The sun was shining now, and the winds had picked up, but shifted so that they were no longer blowing directly into my window. The air that did come in remained soft and light.

It was almost as if the birds helped herald in the arrival of the new day and the sunshine. Once it was here, they were gone. Or at least quietly going about their business.

The most prominent sound now is the wind shaking and shivering the leaves on the trees. I can still hear the eastern phoebe, though the song is faint.

I close my eyes to allow me to concentrate better on the sounds. Before another vehicle whooshes past, I hear a robin way, way off in the distance.

This experience has given me the idea to linger a little longer this week as I plan to lie in our hammock watching for the appearance of the northern lights. There is supposed to be a great show.

It would be very cool to fall to sleep watching the aurora borealis and wake up to the dawn chorus taking place all around me.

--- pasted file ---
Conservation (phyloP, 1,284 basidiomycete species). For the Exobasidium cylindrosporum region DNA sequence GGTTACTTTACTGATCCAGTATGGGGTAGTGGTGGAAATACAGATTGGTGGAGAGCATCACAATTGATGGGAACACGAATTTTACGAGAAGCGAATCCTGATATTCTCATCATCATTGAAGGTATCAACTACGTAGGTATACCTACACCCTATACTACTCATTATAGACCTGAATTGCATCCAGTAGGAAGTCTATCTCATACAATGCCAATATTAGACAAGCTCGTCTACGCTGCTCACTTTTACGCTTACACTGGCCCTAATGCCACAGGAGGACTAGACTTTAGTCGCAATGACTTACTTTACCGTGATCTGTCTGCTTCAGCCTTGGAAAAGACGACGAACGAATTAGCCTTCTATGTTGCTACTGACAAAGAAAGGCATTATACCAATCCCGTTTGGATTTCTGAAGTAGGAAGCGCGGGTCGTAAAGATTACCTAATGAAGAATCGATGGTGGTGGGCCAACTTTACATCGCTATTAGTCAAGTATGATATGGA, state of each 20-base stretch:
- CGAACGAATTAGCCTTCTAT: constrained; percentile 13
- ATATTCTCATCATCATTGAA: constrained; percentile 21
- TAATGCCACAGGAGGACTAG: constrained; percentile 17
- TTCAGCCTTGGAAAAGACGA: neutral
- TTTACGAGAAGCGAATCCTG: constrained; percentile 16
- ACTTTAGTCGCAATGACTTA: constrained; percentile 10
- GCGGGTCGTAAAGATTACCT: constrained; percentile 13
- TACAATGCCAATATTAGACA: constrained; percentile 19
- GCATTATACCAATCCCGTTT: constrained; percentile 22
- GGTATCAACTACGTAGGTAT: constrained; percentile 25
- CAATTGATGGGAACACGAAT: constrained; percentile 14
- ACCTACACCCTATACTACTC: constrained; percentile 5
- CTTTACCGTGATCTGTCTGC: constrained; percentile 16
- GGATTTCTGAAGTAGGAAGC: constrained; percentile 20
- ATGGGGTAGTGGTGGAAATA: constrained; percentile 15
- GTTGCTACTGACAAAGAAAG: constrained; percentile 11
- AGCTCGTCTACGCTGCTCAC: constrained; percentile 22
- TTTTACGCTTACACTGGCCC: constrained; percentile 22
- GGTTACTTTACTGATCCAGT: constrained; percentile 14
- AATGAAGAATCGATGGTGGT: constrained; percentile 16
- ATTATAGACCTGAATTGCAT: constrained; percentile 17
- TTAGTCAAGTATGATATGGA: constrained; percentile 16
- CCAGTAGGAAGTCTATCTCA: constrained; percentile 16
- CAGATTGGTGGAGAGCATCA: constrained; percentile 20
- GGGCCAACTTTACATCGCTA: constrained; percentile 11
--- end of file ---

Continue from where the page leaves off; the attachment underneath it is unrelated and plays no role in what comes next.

An unzipped sleeping bag would keep me warm.

I think it sounds like a great idea.

For today, I plan to take a walk in the sunshine to see what I can see.

I’ll be looking for some more peace, relative quiet and birdsong to soak up, along with those hopefully still fine breezes of summertime.

This is the kind of day I dream about on those gray, sunless days of February.

I need to schedule some time to get outside to enjoy it.

Some days, if I don’t set some type of intentional mechanism to remind me to get out there, I can get swept away by the demands of my day and float on into wishing I had acted differently.

Here’s looking forward to a great many wonderful outdoors moments to be present in today and everyday.

Outdoors North is a weekly column produced by the Michigan Department of Natural Resources on a wide range of topics important to those who enjoy and appreciate Michigan’s world-class natural resources of the Upper Peninsula.